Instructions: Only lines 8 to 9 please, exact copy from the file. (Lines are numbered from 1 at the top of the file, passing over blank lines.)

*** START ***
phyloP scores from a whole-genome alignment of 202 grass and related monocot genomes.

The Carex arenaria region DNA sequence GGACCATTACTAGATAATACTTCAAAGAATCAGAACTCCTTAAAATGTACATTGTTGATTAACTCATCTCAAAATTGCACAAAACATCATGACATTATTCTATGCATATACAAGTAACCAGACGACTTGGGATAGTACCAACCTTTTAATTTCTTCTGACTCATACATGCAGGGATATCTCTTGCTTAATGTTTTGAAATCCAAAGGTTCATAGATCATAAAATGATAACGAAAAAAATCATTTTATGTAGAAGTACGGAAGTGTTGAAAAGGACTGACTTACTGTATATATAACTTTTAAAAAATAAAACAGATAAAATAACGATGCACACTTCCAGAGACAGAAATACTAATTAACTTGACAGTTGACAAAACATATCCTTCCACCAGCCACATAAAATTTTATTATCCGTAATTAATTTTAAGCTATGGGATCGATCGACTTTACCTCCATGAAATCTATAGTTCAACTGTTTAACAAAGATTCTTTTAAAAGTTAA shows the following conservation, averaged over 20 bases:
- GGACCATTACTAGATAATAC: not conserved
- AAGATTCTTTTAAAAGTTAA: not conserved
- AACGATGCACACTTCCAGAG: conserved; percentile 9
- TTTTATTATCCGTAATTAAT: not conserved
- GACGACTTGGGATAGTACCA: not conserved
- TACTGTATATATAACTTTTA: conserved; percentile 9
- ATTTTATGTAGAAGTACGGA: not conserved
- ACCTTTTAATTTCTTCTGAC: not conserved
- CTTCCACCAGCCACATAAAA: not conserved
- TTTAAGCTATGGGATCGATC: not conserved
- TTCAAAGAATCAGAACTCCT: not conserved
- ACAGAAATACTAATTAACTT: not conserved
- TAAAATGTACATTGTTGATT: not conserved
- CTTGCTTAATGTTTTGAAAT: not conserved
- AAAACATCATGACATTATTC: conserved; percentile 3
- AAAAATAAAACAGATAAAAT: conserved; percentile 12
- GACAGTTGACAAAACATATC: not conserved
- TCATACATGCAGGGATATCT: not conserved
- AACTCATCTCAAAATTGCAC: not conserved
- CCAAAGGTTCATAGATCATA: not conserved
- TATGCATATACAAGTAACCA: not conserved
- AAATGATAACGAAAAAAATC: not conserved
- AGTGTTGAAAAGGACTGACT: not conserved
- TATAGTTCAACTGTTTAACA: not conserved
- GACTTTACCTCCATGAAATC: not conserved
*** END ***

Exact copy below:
- TACTGTATATATAACTTTTA: conserved; percentile 9
- ATTTTATGTAGAAGTACGGA: not conserved